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California: Bills on facial recognition, automated decisions, and medical confidentiality introduced to Assembly

Assembly Bill ('AB') 2261 on facial recognition technology, AB 2269 on automated decision systems, and AB 2280 on digital health feedback systems, were introduced, on 14 February 2020, to the California State Assembly ('the Assembly'). In particular, AB 2261 would amend the the California Consumer Privacy Act of 2018 ('CCPA') and would, among other things, require from processors, defined as 'a natural or legal person that processes personal data on behalf of a controller,' that provide facial recognition services, to make available an application programming interface enabling controllers or third parties to conduct legitimate tests of such facial recognition services for accuracy and unfair performance differences across distinct subpopulations. In addition, AB 2261 would provide different rights to consumers regarding the use of their personal information for facial recognition services. 

Furthermore, AB 2269 would enact the Automated Decision Systems Accountability Act of 2020 and would introduce requirements for a person that uses an automated decision system, including ensuring that there are processes in place to continually test for biases during the development and usage of the system, and conduct an impact assessment to determine whether the system has a disproportionate adverse impact on protected classes. Finally, AB 2280 would amend the Confidentiality of Medical Information Act to add definitions for 'personal health record' and 'personal health record information' and would deem, as a provider of health care, any business that offers personal health record software or hardware to a consumer in order to make information available for purposes of allowing the individual to manage their information, or for the diagnosis, treatment, or management of a medical condition.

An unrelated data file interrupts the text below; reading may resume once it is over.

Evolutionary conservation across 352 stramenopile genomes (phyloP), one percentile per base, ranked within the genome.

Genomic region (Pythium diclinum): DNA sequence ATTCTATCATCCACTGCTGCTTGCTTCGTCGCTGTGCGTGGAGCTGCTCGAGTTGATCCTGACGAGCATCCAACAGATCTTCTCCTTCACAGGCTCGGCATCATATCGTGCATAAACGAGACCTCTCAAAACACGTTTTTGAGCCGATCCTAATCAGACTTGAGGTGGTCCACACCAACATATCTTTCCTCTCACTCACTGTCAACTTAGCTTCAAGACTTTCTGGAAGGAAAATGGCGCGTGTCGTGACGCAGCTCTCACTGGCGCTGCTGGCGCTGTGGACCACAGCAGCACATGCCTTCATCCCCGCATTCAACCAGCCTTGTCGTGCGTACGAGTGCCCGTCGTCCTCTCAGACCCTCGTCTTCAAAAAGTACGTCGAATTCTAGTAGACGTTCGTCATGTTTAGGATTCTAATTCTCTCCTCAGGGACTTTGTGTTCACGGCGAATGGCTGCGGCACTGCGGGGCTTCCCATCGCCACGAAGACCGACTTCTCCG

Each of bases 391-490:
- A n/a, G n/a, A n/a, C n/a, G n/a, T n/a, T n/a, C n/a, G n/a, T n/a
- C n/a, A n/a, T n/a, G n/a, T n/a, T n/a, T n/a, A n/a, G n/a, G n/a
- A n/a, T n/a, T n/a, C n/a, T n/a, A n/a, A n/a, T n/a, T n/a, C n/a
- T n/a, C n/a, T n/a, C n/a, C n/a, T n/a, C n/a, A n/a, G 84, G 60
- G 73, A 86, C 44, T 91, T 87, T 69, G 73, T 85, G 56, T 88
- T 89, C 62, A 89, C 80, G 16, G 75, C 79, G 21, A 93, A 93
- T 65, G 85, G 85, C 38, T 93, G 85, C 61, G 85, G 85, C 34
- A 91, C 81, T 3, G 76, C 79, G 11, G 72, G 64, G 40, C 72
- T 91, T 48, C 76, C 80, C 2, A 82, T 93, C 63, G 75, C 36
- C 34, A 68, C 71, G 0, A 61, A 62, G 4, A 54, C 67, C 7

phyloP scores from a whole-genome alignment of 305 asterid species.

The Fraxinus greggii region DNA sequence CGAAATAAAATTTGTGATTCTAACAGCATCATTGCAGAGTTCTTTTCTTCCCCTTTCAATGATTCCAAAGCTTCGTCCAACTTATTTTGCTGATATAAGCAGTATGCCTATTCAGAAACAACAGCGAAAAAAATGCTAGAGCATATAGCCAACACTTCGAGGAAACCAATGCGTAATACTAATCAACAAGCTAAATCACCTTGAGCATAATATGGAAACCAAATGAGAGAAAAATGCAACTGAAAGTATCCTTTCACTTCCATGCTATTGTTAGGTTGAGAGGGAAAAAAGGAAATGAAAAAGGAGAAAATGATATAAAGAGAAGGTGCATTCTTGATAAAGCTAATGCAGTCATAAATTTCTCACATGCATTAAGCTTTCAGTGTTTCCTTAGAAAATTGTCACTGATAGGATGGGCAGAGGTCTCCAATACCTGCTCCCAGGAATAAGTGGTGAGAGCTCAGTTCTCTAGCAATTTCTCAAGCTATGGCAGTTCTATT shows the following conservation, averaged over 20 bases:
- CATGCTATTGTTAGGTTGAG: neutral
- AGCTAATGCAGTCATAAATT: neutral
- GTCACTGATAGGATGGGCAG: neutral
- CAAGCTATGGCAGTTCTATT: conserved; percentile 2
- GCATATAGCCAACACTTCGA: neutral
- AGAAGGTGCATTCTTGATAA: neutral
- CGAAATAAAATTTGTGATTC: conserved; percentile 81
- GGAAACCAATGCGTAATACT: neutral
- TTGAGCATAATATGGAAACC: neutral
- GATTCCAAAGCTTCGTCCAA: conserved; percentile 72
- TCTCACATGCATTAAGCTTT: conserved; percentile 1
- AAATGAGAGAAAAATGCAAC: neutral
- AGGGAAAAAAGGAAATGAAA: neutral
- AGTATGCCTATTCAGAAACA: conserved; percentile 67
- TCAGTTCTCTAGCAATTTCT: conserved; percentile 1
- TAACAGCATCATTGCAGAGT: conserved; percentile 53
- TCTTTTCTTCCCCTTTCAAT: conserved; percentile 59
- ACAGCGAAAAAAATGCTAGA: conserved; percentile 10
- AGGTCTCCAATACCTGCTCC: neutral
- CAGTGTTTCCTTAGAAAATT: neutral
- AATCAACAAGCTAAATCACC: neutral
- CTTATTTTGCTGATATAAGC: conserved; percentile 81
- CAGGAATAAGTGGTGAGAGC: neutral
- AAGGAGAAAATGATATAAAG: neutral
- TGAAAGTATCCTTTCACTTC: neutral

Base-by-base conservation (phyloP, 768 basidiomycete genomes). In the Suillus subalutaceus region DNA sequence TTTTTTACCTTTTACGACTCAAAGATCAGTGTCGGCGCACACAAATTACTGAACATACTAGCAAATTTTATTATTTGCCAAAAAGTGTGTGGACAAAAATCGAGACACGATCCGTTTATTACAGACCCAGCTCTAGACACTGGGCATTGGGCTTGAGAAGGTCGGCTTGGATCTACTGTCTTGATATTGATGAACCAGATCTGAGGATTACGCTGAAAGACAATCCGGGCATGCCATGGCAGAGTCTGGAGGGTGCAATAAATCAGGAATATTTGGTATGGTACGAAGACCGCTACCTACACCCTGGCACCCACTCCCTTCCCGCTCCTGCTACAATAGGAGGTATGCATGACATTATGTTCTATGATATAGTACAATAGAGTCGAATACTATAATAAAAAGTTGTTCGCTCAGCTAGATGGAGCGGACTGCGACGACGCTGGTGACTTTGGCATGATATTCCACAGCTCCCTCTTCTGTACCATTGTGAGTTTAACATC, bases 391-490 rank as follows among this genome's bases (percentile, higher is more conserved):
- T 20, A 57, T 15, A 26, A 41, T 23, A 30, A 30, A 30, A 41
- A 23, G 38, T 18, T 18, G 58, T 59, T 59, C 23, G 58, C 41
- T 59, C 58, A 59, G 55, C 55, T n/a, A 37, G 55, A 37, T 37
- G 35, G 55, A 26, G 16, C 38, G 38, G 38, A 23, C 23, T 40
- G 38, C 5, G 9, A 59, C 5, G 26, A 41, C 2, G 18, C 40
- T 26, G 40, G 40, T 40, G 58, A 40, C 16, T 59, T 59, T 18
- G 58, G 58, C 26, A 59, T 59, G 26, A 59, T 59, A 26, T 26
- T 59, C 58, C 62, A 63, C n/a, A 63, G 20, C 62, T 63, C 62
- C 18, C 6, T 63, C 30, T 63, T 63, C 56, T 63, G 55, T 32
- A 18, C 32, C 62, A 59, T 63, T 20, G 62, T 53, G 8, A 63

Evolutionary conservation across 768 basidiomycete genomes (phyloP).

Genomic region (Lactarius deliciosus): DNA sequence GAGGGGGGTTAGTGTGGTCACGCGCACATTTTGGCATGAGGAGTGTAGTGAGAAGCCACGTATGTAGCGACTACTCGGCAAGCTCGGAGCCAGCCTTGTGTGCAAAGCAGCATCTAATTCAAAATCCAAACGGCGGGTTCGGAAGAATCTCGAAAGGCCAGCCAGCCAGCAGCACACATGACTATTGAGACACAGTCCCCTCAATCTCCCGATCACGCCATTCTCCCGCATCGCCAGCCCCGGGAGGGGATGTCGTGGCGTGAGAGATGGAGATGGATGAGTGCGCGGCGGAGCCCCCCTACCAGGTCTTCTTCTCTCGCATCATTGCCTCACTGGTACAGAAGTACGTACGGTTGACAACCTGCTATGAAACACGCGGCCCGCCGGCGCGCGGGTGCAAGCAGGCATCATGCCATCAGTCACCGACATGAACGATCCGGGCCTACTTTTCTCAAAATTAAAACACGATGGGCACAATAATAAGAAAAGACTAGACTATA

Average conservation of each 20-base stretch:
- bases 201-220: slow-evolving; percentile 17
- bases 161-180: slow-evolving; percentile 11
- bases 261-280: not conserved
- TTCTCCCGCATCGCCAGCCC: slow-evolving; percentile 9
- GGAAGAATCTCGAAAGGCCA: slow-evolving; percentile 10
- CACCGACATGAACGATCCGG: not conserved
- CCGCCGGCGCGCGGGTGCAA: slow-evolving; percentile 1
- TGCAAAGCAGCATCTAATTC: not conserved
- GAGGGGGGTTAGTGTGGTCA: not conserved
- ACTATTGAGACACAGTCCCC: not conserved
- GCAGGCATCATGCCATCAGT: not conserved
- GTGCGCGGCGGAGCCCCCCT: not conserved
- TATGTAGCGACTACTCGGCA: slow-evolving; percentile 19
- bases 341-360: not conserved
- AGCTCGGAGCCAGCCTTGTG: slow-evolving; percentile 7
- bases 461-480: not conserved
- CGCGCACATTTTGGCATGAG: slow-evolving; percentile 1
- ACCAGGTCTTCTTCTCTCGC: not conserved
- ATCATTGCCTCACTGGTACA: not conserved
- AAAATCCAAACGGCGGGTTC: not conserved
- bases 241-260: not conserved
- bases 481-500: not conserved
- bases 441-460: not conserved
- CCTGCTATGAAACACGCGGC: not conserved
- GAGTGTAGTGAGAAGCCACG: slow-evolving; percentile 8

You can read AB 2261 here, AB 2269 here and AB 2280 here, and track their progress herehere, and here.